Yes, remote workers have finally gotten a break with Indonesia announcing a visa specifically for the digital nomad crowd. In the post-Covid world, with global office and work habits undergoing such profound changes, the option of a digital nomad visa, where remote workers could work in a resort town in Asia south-east rather than in a humid office, will be very attractive. Indonesia, especially Bali, will be huge beneficiaries by offering a targeted remote work visa first.
Thailand, on the other hand, has the Smart Visa, but remains very targeted with quite onerous conditions to obtain them. Otherwise, it is very difficult for a worker to come to Thailand, in the medium or long term, and enjoy an alternative professional life. Will Thai immigration follow and come up with a competitive product? History suggests they are reluctant to allow foreigners to stay in Thailand long-term without income guarantees and a lot of paperwork.
As the world begins to reopen after the Covid-19 pandemic, Indonesia has stepped up its efforts to attract high-spending visitors, including remote workers. Tourism Minister Sandiaga Uno said Indonesia is launching a 5-year “digital nomad” visa, along with “spiritual vacations, sporting events and eco-tourism.”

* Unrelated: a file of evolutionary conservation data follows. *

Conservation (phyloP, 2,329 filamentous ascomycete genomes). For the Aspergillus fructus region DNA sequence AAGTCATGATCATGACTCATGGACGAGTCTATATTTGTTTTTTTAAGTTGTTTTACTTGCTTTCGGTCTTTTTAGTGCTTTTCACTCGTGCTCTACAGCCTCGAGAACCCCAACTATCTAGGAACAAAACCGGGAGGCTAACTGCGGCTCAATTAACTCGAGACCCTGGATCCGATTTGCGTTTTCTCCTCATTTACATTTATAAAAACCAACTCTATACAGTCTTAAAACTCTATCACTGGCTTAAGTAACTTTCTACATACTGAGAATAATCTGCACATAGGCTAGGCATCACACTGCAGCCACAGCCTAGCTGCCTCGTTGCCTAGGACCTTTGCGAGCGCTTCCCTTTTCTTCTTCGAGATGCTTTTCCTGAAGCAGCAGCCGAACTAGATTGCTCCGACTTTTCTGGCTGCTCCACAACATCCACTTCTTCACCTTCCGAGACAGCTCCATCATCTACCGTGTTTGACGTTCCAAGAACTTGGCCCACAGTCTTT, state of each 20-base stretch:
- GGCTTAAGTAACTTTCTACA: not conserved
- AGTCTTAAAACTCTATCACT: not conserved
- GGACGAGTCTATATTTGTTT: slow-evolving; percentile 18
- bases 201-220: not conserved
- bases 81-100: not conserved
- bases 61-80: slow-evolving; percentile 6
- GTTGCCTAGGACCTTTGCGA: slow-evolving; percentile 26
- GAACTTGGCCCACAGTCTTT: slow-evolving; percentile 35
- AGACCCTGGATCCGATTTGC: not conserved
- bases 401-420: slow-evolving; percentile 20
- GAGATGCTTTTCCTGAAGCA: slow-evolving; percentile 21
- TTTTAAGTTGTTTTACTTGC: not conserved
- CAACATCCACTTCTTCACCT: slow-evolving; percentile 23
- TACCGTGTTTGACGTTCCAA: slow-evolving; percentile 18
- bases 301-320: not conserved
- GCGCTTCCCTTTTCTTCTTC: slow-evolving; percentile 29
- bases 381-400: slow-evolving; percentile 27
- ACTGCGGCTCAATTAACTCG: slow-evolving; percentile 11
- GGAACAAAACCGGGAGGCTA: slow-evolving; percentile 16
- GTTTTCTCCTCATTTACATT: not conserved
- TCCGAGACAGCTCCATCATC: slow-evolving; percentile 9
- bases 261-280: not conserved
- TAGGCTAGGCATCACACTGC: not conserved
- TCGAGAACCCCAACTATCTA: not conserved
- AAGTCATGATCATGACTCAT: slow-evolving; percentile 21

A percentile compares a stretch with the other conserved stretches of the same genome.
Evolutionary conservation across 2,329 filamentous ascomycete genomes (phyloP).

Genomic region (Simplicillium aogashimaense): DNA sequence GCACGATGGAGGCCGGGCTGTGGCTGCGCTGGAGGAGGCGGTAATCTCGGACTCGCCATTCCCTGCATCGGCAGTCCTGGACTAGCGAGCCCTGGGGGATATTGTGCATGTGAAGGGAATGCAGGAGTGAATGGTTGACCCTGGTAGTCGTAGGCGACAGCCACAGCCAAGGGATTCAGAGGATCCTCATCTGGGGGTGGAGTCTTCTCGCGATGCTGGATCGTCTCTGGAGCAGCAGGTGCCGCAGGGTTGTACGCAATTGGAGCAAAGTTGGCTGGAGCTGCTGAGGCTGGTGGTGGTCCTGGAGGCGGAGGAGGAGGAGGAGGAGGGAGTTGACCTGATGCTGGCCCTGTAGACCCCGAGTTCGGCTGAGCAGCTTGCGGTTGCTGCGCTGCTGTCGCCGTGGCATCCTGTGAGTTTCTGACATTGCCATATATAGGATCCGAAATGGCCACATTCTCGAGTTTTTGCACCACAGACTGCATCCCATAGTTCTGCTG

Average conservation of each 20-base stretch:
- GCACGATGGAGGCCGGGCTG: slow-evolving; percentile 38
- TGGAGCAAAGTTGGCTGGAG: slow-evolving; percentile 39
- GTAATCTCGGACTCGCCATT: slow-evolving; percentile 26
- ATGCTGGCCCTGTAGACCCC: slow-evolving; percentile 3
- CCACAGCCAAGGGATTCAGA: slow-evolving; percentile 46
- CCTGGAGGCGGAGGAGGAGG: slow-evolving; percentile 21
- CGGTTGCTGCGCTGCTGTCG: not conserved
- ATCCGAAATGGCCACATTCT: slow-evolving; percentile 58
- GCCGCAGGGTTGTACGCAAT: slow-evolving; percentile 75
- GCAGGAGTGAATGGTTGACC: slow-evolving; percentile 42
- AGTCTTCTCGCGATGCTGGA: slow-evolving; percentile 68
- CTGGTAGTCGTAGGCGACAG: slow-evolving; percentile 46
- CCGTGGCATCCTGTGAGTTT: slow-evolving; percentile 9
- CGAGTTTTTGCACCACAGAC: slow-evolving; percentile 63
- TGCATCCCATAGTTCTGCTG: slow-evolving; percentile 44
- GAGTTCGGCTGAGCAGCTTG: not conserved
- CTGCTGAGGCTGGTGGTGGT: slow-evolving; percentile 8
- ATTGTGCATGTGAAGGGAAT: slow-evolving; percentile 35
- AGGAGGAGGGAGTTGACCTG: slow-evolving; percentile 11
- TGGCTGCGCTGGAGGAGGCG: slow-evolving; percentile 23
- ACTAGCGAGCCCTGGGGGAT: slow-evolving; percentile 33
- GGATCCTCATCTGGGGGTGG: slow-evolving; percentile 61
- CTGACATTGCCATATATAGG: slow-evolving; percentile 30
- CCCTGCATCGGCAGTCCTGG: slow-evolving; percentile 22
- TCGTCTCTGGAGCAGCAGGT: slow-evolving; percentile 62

He believes these efforts will attract 3.6 million foreign visitors to the country’s islands now that the world is reopening. The minister said reviving tourism in this way is expected to create more than a million Indonesian jobs.
“We are moving it towards serenity, spirituality and sustainability. In this way, we obtain a better quality and a better impact on the local economy.
Indonesia has now dropped most of its entry restrictions, with fully vaccinated travelers able to enter the country without any testing or quarantine requirements. Covid-19 numbers remain low and booster doses of vaccine continue to be given. In April this year, the number of tourists increased by 500% to 111,000. This is the highest monthly figure for Indonesia since the start of the pandemic.
With international companies such as Twitter and Airbnb allowing their employees to work from anywhere in the world, Indonesian officials hope increased flights and streamlined visa processing will attract more remote workers to the country. archipelago. According to Uno, a recent survey of digital nomads found that 95% prefer Indonesia – Bali, in particular – as a base.
The Indonesian government has been considering the introduction of a digital nomad visa since early 2021. However, recurring Covid-19 outbreaks, leading to flight suspensions and border closures, have delayed the plan. Uno says the new digital nomad visa will allow foreign workers to stay in the country for up to 5 years without paying taxes, provided their income is not earned in Indonesia.
“Now, with the pandemic being managed and all government departments getting involved and cooperating on the health side of the immigration office, we believe this is an opportune time to relaunch this idea.”